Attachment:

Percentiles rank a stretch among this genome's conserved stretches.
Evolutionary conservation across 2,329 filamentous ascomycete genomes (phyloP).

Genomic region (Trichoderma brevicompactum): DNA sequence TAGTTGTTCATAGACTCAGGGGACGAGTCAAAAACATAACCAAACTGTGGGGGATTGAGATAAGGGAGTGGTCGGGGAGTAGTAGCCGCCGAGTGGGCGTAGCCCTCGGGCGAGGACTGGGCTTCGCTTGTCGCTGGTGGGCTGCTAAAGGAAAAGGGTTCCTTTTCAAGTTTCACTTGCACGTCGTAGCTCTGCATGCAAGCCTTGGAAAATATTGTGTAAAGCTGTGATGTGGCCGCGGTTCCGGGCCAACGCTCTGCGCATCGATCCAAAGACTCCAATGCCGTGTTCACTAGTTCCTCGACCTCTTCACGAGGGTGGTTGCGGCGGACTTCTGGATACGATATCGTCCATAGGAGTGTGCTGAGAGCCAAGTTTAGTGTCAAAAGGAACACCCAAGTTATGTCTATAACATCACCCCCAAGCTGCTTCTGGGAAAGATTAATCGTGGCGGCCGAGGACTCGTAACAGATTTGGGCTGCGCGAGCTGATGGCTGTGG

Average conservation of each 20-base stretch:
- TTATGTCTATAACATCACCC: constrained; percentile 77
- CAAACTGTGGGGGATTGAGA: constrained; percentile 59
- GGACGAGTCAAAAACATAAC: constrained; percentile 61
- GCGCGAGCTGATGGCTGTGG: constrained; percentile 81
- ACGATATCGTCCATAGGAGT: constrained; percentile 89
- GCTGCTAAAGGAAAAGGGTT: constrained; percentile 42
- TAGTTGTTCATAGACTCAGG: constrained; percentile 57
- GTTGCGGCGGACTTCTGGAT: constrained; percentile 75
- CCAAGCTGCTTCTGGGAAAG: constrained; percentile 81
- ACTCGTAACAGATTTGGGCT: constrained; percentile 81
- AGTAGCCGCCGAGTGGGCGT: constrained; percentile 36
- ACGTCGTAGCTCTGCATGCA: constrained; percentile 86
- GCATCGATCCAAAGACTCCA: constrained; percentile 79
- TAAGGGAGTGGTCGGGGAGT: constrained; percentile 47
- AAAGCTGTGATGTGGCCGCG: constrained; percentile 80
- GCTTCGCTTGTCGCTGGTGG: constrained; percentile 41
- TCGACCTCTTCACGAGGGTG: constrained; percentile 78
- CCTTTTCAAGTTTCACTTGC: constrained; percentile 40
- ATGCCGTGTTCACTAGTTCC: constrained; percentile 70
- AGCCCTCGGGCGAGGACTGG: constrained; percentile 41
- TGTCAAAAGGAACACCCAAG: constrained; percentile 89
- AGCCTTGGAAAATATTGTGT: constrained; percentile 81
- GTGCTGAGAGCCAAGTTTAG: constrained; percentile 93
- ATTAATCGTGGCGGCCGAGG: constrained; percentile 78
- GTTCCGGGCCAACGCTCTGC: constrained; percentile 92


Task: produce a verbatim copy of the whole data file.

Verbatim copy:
Percentiles rank a stretch among this genome's conserved stretches.
Evolutionary conservation across 2,329 filamentous ascomycete genomes (phyloP).

Genomic region (Trichoderma brevicompactum): DNA sequence TAGTTGTTCATAGACTCAGGGGACGAGTCAAAAACATAACCAAACTGTGGGGGATTGAGATAAGGGAGTGGTCGGGGAGTAGTAGCCGCCGAGTGGGCGTAGCCCTCGGGCGAGGACTGGGCTTCGCTTGTCGCTGGTGGGCTGCTAAAGGAAAAGGGTTCCTTTTCAAGTTTCACTTGCACGTCGTAGCTCTGCATGCAAGCCTTGGAAAATATTGTGTAAAGCTGTGATGTGGCCGCGGTTCCGGGCCAACGCTCTGCGCATCGATCCAAAGACTCCAATGCCGTGTTCACTAGTTCCTCGACCTCTTCACGAGGGTGGTTGCGGCGGACTTCTGGATACGATATCGTCCATAGGAGTGTGCTGAGAGCCAAGTTTAGTGTCAAAAGGAACACCCAAGTTATGTCTATAACATCACCCCCAAGCTGCTTCTGGGAAAGATTAATCGTGGCGGCCGAGGACTCGTAACAGATTTGGGCTGCGCGAGCTGATGGCTGTGG

Average conservation of each 20-base stretch:
- TTATGTCTATAACATCACCC: constrained; percentile 77
- CAAACTGTGGGGGATTGAGA: constrained; percentile 59
- GGACGAGTCAAAAACATAAC: constrained; percentile 61
- GCGCGAGCTGATGGCTGTGG: constrained; percentile 81
- ACGATATCGTCCATAGGAGT: constrained; percentile 89
- GCTGCTAAAGGAAAAGGGTT: constrained; percentile 42
- TAGTTGTTCATAGACTCAGG: constrained; percentile 57
- GTTGCGGCGGACTTCTGGAT: constrained; percentile 75
- CCAAGCTGCTTCTGGGAAAG: constrained; percentile 81
- ACTCGTAACAGATTTGGGCT: constrained; percentile 81
- AGTAGCCGCCGAGTGGGCGT: constrained; percentile 36
- ACGTCGTAGCTCTGCATGCA: constrained; percentile 86
- GCATCGATCCAAAGACTCCA: constrained; percentile 79
- TAAGGGAGTGGTCGGGGAGT: constrained; percentile 47
- AAAGCTGTGATGTGGCCGCG: constrained; percentile 80
- GCTTCGCTTGTCGCTGGTGG: constrained; percentile 41
- TCGACCTCTTCACGAGGGTG: constrained; percentile 78
- CCTTTTCAAGTTTCACTTGC: constrained; percentile 40
- ATGCCGTGTTCACTAGTTCC: constrained; percentile 70
- AGCCCTCGGGCGAGGACTGG: constrained; percentile 41
- TGTCAAAAGGAACACCCAAG: constrained; percentile 89
- AGCCTTGGAAAATATTGTGT: constrained; percentile 81
- GTGCTGAGAGCCAAGTTTAG: constrained; percentile 93
- ATTAATCGTGGCGGCCGAGG: constrained; percentile 78
- GTTCCGGGCCAACGCTCTGC: constrained; percentile 92